BRUSSELS -- Europe's unemployment numbers are rising to worrying new records with dire figures from Spain especially underlining a growing north-south divide, official data showed on Tuesday.
The unemployment rate across the troubled eurozone hit 11.8% in November, up from 11.7% in October, with the number of people out of work in the 17-nation single currency area now nudging 19 million.
The 19th rise in a row for the eurozone, home to some 330 million people, represented an increase of more than two million on the dole compared to a year ago.
London-based IHS Global Insight analyst Howard Archer calculated the cumulative increase since April 2011 as 3.278 million out-of-work.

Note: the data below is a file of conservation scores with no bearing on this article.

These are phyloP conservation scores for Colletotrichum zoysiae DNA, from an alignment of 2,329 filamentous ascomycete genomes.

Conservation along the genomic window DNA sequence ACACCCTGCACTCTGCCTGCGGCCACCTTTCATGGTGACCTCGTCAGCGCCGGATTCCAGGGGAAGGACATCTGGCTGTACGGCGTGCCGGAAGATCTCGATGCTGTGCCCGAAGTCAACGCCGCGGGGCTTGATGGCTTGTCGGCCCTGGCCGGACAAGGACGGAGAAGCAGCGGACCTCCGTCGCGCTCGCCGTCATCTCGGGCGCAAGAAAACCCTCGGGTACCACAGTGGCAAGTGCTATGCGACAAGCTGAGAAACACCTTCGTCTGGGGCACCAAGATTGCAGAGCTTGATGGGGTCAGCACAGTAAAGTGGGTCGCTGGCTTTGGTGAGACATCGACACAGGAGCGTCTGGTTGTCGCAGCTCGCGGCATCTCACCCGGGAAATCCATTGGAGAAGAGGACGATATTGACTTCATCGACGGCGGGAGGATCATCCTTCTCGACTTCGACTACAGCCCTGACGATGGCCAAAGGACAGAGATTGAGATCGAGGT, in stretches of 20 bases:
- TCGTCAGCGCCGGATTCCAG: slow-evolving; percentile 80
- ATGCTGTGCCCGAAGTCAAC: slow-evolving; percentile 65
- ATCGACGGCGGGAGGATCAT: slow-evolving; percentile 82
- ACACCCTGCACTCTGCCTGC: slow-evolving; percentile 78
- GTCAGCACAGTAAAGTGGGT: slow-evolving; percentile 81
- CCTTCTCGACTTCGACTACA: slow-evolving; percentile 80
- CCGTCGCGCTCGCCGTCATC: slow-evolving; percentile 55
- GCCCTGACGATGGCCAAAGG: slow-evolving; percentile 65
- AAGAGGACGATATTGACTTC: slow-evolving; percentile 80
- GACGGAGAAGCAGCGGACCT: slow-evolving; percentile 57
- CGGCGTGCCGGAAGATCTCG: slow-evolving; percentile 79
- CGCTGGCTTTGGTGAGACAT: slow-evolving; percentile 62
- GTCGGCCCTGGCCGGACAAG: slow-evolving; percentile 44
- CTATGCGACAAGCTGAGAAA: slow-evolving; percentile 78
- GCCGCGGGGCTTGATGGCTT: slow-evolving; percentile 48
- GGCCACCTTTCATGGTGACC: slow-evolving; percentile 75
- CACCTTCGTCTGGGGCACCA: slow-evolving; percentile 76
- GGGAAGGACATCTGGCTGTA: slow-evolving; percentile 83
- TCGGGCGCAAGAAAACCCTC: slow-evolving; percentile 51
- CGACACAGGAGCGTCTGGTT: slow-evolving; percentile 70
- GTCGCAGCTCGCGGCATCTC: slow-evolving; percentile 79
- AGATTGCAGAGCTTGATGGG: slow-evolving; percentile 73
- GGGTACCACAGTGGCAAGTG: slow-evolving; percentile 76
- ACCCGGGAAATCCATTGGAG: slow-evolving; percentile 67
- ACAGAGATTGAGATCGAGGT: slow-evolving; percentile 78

"The only crumb of comfort was that this was the smallest rise since August, although it did follow a particularly sharp rise of 220,000 in October," Archer said, adding that he expected the jobless rate to "move clearly above 12% during 2013."
While the jobless numbers exceeded 26 million for the first time across the full 27-member European Union, which includes Britain and Poland, the EU as a whole recorded an unchanged 10.7% unemployment rate.
Indeed, there were more jobless over the past year, according to Eurostat data, in the 17-nation eurozone -- where the number of newly unemployed was 2.015 million, compared to 2.012 million for the EU.